If you’re wondering whether or not you owe tax on a forgiven debt, the answer is yes. You have to pay taxes on forgiven debt, also known as canceled debt. Forgiven debt is the difference between what was owed on a debt and what you actually paid to settle that debt. The IRS considers forgiven debt as income, and therefore, you do have to pay taxes on it. You may wish to hire a tax professional to assist you through the process.
Forgiven debt is taxed at the same rate as your federal income tax bracket. So, if your forgiven debt is $15,000 and you’re in the 20% income bracket, you can expect the IRS to bill you for $3,000. Even though you have to pay taxes on the canceled debt, you’re still paying less than the actual debt.
Exceptions to Tax Consequences of Debt Settlement
In most instances, when you have $600 or more in debt that has been forgiven, and you no longer have to pay, you can expect to have to pay taxes on it. However, there are some exceptions to the rule.
If your financial situation was determined insolvent before the debt settlement arrangement, you may not have to pay taxes on the forgiven debt. That means, if it was proven that you were no longer capable of meeting your financial obligations, you may be an exception to the rule. To determine if you’re insolvent, total up your assets and your debts, including the debt that was settled or written off, and if your debts exceed the value of your assets, you could be determined to be insolvent.
If your settled debt was canceled in a bankruptcy case, you do not need to report it as taxable income. You do have to report it on Form 982 to show the debt was canceled.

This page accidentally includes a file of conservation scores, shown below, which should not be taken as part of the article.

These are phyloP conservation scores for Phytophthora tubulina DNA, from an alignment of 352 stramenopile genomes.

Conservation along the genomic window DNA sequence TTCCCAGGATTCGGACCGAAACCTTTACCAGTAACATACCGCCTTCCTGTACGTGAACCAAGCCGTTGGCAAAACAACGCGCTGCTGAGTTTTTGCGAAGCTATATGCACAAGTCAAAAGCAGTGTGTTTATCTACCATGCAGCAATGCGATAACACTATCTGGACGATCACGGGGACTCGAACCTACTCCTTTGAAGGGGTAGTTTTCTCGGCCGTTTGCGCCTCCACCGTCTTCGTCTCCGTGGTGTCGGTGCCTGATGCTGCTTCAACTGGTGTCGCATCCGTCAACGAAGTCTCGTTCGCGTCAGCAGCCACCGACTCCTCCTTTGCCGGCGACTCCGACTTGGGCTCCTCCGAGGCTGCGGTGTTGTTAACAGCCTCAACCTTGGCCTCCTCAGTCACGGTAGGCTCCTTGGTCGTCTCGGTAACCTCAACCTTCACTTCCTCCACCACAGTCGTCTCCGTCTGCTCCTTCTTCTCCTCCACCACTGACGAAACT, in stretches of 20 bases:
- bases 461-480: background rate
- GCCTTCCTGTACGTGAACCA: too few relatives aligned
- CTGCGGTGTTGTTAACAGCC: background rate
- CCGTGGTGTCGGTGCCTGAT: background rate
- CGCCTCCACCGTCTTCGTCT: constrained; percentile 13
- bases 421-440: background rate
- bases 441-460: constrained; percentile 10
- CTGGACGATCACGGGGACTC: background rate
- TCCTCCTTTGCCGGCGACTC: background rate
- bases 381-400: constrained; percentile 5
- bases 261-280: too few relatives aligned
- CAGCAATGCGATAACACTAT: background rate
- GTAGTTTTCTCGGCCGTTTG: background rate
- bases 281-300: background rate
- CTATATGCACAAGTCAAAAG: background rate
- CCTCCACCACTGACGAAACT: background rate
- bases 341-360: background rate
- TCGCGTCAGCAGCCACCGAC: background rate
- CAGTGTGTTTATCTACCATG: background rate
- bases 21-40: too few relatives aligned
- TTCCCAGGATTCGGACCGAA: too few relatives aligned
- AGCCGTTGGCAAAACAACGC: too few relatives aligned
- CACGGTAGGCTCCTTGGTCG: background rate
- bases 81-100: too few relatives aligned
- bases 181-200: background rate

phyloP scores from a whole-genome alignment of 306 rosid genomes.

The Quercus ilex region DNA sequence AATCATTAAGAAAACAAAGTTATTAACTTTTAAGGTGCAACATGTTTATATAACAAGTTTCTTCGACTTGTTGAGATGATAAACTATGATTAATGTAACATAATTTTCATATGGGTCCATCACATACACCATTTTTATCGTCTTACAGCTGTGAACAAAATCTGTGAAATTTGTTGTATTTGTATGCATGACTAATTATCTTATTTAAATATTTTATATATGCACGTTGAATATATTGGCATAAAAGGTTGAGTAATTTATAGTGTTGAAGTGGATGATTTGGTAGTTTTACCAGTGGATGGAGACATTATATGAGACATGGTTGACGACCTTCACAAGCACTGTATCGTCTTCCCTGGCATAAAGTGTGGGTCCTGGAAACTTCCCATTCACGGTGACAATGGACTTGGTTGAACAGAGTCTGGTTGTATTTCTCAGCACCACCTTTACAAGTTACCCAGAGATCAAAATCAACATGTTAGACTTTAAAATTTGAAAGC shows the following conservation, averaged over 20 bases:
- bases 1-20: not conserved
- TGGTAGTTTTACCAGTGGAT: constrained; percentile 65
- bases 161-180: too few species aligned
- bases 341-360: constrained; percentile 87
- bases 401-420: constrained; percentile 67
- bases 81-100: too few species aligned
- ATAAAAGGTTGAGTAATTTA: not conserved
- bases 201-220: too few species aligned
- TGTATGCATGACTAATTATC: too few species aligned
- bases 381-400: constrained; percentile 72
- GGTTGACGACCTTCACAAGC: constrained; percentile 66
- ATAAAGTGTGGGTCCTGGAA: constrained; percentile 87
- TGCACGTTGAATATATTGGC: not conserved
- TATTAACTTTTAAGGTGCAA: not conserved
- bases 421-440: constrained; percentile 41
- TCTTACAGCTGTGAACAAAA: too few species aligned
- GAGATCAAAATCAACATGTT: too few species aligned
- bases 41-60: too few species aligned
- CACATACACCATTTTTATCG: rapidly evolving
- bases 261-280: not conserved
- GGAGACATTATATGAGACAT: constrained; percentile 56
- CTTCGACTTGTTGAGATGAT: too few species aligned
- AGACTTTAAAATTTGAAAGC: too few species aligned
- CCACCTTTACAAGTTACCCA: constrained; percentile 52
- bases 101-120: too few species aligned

In addition to insolvency and bankruptcy, there may be other canceled debt a consumer can eliminate from their taxable income. They include:
- Gifts and bequests
- Certain student loans (doctors, nurses, teachers in rural or low-income areas)
- Deductible debt (home mortgage interest)
- Price reduced after purchase (debt on solvent taxpayer’s property is reduced by the seller; the basis of property must be reduced)
Some types of debt may be lowered or reduced, but they must be filed as an exclusion using Form 982. Those debts include:
- Discharge of debt through bankruptcy
- Discharge of debt of the insolvent taxpayer
- Discharge of qualified farm indebtedness
- Discharge of qualified real property business indebtedness
- Discharge of qualified principal residence indebtedness
How Does Debt Settlement Affect My Credit Report?
Delinquent debt can negatively impact your credit history. Since you are likely to have defaulted on your account before reaching a debt settlement agreement, information about the default will remain on your credit report for seven years from the date you became 180 days late.
Although those delinquent reports will remain on your credit for a while, debt settlement is an opportunity to eliminate some of that debt to lower your debt to income ratio, which impacts your credit history more positively. So, debt settlement is one way to move on from the past.